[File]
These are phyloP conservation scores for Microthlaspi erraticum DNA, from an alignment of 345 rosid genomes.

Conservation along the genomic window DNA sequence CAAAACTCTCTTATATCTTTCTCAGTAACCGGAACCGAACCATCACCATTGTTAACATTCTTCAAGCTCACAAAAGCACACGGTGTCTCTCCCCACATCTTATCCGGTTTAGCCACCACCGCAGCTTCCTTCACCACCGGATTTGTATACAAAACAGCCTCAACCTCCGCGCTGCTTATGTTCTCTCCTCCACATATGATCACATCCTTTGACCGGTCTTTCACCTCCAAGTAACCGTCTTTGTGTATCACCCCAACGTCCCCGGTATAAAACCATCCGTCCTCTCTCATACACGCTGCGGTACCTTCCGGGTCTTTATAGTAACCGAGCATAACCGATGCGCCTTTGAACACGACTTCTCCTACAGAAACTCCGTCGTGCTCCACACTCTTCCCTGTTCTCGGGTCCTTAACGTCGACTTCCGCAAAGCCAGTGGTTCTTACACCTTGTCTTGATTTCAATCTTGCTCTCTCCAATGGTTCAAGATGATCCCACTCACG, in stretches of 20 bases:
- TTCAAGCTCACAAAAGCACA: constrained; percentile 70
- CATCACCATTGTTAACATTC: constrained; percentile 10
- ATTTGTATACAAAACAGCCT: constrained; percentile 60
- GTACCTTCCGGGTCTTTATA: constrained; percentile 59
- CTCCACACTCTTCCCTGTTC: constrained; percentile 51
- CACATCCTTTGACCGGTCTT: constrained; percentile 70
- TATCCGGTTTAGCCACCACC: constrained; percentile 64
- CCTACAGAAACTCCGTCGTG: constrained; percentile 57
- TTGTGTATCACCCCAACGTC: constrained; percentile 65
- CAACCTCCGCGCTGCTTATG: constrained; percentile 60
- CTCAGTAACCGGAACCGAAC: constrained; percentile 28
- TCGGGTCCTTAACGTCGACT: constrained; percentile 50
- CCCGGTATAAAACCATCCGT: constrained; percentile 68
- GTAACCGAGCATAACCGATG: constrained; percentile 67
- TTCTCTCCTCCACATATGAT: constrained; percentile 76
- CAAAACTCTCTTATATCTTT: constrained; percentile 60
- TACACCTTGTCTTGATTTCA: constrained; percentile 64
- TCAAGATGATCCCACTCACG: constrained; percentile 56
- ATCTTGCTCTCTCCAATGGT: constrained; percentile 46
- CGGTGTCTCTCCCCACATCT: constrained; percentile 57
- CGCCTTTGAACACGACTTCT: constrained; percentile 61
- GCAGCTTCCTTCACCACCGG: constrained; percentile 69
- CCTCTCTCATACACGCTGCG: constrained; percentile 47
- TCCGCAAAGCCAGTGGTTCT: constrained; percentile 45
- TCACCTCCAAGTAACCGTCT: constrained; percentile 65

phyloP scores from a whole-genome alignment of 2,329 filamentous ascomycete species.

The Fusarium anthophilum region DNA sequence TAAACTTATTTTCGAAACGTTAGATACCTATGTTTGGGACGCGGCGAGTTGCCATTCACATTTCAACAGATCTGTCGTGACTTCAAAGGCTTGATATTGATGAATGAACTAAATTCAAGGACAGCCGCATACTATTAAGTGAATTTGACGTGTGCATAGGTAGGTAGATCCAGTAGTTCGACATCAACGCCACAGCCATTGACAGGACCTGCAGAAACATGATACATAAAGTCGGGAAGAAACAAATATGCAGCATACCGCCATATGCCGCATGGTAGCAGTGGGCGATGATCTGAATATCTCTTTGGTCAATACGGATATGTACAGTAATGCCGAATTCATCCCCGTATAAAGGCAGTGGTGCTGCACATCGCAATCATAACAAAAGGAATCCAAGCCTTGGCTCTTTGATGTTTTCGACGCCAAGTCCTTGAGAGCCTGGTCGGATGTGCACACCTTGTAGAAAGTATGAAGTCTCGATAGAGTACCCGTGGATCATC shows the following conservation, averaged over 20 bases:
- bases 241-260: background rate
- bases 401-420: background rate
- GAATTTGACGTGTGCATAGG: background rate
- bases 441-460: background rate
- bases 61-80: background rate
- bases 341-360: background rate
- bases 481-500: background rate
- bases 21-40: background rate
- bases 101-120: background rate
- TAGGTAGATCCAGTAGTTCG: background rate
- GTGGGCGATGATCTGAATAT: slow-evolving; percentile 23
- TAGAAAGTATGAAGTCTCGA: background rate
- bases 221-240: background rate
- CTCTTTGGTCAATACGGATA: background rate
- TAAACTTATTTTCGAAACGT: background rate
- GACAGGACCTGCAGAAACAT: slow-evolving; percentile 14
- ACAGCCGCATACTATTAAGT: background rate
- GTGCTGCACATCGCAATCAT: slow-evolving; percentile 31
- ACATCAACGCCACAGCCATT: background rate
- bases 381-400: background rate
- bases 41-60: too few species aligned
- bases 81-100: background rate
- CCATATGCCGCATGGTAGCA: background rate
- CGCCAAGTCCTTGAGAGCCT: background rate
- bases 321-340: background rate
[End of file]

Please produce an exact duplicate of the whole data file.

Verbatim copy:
These are phyloP conservation scores for Microthlaspi erraticum DNA, from an alignment of 345 rosid genomes.

Conservation along the genomic window DNA sequence CAAAACTCTCTTATATCTTTCTCAGTAACCGGAACCGAACCATCACCATTGTTAACATTCTTCAAGCTCACAAAAGCACACGGTGTCTCTCCCCACATCTTATCCGGTTTAGCCACCACCGCAGCTTCCTTCACCACCGGATTTGTATACAAAACAGCCTCAACCTCCGCGCTGCTTATGTTCTCTCCTCCACATATGATCACATCCTTTGACCGGTCTTTCACCTCCAAGTAACCGTCTTTGTGTATCACCCCAACGTCCCCGGTATAAAACCATCCGTCCTCTCTCATACACGCTGCGGTACCTTCCGGGTCTTTATAGTAACCGAGCATAACCGATGCGCCTTTGAACACGACTTCTCCTACAGAAACTCCGTCGTGCTCCACACTCTTCCCTGTTCTCGGGTCCTTAACGTCGACTTCCGCAAAGCCAGTGGTTCTTACACCTTGTCTTGATTTCAATCTTGCTCTCTCCAATGGTTCAAGATGATCCCACTCACG, in stretches of 20 bases:
- TTCAAGCTCACAAAAGCACA: constrained; percentile 70
- CATCACCATTGTTAACATTC: constrained; percentile 10
- ATTTGTATACAAAACAGCCT: constrained; percentile 60
- GTACCTTCCGGGTCTTTATA: constrained; percentile 59
- CTCCACACTCTTCCCTGTTC: constrained; percentile 51
- CACATCCTTTGACCGGTCTT: constrained; percentile 70
- TATCCGGTTTAGCCACCACC: constrained; percentile 64
- CCTACAGAAACTCCGTCGTG: constrained; percentile 57
- TTGTGTATCACCCCAACGTC: constrained; percentile 65
- CAACCTCCGCGCTGCTTATG: constrained; percentile 60
- CTCAGTAACCGGAACCGAAC: constrained; percentile 28
- TCGGGTCCTTAACGTCGACT: constrained; percentile 50
- CCCGGTATAAAACCATCCGT: constrained; percentile 68
- GTAACCGAGCATAACCGATG: constrained; percentile 67
- TTCTCTCCTCCACATATGAT: constrained; percentile 76
- CAAAACTCTCTTATATCTTT: constrained; percentile 60
- TACACCTTGTCTTGATTTCA: constrained; percentile 64
- TCAAGATGATCCCACTCACG: constrained; percentile 56
- ATCTTGCTCTCTCCAATGGT: constrained; percentile 46
- CGGTGTCTCTCCCCACATCT: constrained; percentile 57
- CGCCTTTGAACACGACTTCT: constrained; percentile 61
- GCAGCTTCCTTCACCACCGG: constrained; percentile 69
- CCTCTCTCATACACGCTGCG: constrained; percentile 47
- TCCGCAAAGCCAGTGGTTCT: constrained; percentile 45
- TCACCTCCAAGTAACCGTCT: constrained; percentile 65

phyloP scores from a whole-genome alignment of 2,329 filamentous ascomycete species.

The Fusarium anthophilum region DNA sequence TAAACTTATTTTCGAAACGTTAGATACCTATGTTTGGGACGCGGCGAGTTGCCATTCACATTTCAACAGATCTGTCGTGACTTCAAAGGCTTGATATTGATGAATGAACTAAATTCAAGGACAGCCGCATACTATTAAGTGAATTTGACGTGTGCATAGGTAGGTAGATCCAGTAGTTCGACATCAACGCCACAGCCATTGACAGGACCTGCAGAAACATGATACATAAAGTCGGGAAGAAACAAATATGCAGCATACCGCCATATGCCGCATGGTAGCAGTGGGCGATGATCTGAATATCTCTTTGGTCAATACGGATATGTACAGTAATGCCGAATTCATCCCCGTATAAAGGCAGTGGTGCTGCACATCGCAATCATAACAAAAGGAATCCAAGCCTTGGCTCTTTGATGTTTTCGACGCCAAGTCCTTGAGAGCCTGGTCGGATGTGCACACCTTGTAGAAAGTATGAAGTCTCGATAGAGTACCCGTGGATCATC shows the following conservation, averaged over 20 bases:
- bases 241-260: background rate
- bases 401-420: background rate
- GAATTTGACGTGTGCATAGG: background rate
- bases 441-460: background rate
- bases 61-80: background rate
- bases 341-360: background rate
- bases 481-500: background rate
- bases 21-40: background rate
- bases 101-120: background rate
- TAGGTAGATCCAGTAGTTCG: background rate
- GTGGGCGATGATCTGAATAT: slow-evolving; percentile 23
- TAGAAAGTATGAAGTCTCGA: background rate
- bases 221-240: background rate
- CTCTTTGGTCAATACGGATA: background rate
- TAAACTTATTTTCGAAACGT: background rate
- GACAGGACCTGCAGAAACAT: slow-evolving; percentile 14
- ACAGCCGCATACTATTAAGT: background rate
- GTGCTGCACATCGCAATCAT: slow-evolving; percentile 31
- ACATCAACGCCACAGCCATT: background rate
- bases 381-400: background rate
- bases 41-60: too few species aligned
- bases 81-100: background rate
- CCATATGCCGCATGGTAGCA: background rate
- CGCCAAGTCCTTGAGAGCCT: background rate
- bases 321-340: background rate